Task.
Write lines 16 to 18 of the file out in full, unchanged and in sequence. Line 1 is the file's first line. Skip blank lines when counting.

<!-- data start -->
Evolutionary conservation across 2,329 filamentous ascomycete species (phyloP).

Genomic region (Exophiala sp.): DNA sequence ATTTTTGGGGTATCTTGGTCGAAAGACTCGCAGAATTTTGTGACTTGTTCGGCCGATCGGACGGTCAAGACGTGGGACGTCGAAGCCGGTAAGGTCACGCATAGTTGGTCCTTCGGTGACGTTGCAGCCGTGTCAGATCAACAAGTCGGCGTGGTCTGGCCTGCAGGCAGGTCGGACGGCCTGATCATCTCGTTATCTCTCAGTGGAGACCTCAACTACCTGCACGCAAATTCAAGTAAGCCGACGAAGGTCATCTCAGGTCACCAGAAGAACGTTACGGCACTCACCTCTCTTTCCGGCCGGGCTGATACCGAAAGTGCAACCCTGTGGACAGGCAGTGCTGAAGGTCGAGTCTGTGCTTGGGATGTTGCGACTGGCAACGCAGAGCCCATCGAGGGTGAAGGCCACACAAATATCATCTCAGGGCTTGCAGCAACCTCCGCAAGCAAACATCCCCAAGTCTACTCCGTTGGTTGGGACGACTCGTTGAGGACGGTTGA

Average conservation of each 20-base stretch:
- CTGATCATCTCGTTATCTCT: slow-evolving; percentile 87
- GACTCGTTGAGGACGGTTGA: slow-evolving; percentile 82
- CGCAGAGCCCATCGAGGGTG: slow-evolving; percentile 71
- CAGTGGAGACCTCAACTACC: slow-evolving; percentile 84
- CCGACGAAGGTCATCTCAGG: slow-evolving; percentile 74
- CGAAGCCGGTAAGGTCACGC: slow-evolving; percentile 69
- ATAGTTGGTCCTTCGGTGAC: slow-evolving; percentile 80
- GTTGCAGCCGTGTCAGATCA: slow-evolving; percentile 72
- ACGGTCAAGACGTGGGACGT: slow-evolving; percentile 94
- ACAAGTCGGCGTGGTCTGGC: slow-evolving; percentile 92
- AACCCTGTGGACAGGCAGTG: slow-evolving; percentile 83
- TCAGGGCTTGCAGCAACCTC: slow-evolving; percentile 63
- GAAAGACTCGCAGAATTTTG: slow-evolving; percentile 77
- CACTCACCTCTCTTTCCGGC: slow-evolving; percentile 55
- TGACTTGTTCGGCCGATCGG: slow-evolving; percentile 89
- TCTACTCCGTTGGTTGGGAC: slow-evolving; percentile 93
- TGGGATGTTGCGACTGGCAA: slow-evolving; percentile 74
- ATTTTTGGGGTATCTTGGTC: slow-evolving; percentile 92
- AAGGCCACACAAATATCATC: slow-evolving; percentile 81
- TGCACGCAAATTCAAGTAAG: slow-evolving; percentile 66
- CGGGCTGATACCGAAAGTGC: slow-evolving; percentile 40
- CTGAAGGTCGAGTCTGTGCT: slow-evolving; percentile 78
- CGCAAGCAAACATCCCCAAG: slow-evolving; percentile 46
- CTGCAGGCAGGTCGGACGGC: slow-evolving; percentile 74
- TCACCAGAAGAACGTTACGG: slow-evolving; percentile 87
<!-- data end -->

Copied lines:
- GAAAGACTCGCAGAATTTTG: slow-evolving; percentile 77
- CACTCACCTCTCTTTCCGGC: slow-evolving; percentile 55
- TGACTTGTTCGGCCGATCGG: slow-evolving; percentile 89